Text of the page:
Monkeypox (mpox) is a rare viral zoonotic disease. The mpox virus is part of the same family of viruses as the variola virus that causes smallpox. Since May 2022 there has been increased case numbers mainly overseas (including Europe and the USA) and in Australia. As of August 2022 there have been over 80 cases of mpox in Australia, most acquired overseas and community transmission increasing.
MPX was declared a Communicable Disease Incident of National Significance by the Australian Government Chief Medical Officer on 28 July 2022, following the WHO declaring the global situation regarding mpox to be a public health emergency of international concern.
Most people’s symptoms will clear up on their own after 2 to 4 weeks. Symptoms include distinctive sores (rash/lesions/ulcers), swollen lymph nodes, fever, headache, back pain, muscle aches, exhaustion.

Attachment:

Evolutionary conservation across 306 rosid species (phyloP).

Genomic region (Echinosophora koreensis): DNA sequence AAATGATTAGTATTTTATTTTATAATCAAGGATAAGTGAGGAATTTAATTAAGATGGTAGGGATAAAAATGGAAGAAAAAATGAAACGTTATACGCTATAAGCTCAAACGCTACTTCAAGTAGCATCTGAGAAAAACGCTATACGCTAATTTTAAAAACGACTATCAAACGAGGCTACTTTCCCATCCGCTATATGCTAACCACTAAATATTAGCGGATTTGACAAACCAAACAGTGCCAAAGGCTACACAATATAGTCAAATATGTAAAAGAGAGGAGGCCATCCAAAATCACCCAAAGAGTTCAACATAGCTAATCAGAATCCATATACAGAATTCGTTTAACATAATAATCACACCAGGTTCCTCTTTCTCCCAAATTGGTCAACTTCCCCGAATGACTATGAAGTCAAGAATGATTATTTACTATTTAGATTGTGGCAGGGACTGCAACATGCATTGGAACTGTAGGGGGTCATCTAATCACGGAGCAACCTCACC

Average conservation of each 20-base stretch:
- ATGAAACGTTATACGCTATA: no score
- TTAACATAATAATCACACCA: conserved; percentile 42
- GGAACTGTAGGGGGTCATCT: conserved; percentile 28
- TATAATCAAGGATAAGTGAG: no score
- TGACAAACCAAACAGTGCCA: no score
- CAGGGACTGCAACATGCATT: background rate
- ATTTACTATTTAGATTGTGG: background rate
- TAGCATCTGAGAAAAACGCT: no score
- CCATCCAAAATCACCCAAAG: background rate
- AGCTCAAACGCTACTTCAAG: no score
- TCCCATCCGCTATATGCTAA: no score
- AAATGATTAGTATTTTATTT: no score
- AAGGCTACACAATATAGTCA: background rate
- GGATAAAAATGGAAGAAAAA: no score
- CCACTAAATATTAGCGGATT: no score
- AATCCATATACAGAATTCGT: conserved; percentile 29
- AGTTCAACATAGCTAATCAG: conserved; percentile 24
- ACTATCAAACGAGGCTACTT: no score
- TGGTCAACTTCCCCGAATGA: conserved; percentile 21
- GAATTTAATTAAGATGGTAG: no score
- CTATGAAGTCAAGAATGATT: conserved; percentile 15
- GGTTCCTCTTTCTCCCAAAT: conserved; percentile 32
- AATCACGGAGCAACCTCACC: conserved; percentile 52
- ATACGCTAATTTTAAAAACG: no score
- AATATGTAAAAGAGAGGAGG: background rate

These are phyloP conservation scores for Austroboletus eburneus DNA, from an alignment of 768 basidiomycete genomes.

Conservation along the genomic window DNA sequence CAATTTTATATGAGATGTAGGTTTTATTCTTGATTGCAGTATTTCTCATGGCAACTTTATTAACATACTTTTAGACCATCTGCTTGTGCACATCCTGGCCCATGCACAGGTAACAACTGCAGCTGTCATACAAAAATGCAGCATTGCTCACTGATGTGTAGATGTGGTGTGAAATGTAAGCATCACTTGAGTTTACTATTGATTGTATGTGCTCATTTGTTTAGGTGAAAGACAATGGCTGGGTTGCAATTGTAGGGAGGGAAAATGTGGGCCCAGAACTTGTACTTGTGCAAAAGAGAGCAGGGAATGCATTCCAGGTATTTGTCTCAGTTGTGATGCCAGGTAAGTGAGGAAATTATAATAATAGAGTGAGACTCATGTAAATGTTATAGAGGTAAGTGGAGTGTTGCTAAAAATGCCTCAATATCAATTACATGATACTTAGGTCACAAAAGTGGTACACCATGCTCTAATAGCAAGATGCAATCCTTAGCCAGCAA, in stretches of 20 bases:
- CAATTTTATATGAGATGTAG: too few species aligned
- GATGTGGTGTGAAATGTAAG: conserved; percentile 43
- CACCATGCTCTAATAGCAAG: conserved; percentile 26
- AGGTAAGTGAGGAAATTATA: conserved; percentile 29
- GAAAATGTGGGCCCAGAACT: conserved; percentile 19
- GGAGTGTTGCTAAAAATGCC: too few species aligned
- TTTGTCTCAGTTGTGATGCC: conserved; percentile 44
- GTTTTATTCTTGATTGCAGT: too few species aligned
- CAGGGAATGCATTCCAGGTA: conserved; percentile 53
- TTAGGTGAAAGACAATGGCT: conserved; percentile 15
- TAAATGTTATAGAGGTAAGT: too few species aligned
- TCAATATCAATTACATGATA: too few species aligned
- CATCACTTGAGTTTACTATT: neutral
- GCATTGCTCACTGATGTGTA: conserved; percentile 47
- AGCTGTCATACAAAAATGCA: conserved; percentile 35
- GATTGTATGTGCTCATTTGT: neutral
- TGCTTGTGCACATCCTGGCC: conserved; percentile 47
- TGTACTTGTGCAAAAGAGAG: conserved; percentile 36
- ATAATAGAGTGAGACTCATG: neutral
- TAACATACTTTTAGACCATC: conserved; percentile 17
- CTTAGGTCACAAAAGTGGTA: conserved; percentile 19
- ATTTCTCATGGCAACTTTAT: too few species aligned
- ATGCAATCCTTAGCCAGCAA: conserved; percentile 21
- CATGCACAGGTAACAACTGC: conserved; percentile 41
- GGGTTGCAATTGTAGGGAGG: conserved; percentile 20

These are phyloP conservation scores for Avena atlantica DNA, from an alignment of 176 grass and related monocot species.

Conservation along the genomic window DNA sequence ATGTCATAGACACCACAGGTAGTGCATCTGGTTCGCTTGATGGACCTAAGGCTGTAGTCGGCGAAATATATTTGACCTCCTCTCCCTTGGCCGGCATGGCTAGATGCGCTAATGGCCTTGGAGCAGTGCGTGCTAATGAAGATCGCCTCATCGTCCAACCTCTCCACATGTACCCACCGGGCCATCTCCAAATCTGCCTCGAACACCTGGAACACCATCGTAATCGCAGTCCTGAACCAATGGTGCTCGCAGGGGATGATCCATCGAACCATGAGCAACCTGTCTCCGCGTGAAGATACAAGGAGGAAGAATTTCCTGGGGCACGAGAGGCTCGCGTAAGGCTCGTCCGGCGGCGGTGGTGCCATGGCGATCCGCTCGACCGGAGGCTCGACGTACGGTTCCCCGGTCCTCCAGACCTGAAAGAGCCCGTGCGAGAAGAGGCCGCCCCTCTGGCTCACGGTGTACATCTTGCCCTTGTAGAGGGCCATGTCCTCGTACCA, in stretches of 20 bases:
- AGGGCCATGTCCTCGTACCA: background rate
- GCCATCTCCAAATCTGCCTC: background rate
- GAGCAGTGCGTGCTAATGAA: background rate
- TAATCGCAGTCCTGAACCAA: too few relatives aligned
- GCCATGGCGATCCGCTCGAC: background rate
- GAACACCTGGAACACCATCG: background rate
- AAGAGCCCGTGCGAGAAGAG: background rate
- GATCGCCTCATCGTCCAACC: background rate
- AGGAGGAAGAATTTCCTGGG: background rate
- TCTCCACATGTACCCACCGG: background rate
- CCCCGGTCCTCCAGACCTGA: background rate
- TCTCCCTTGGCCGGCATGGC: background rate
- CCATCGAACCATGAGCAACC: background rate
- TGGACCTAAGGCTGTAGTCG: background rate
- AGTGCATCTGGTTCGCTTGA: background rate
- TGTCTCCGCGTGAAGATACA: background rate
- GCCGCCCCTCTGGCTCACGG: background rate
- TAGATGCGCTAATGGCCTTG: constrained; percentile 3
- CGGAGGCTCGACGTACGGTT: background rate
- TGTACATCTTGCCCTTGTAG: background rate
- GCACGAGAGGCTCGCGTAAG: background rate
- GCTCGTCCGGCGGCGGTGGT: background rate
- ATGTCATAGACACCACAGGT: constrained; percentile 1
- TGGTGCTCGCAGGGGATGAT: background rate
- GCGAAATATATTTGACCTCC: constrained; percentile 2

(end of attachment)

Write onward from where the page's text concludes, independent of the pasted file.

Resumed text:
Transmission can occur through close contact with sores (rash/lesions/ulcers), through bodily fluids and contaminated objects. It is not considered to be a sexually transmitted infection (STI), although it can be transmitted through physical contact during sexual activities, so differential diagnosis is important. Most of the recent mpox cases in Australia have been diagnosed in gay, bisexual and other men who have sex with men, however transmission can occur in anyone who has close contact with an infectious person, so others might be considered at risk.
Find out more about mpox:
Visit our mpox Resource Toolkit for more useful resources.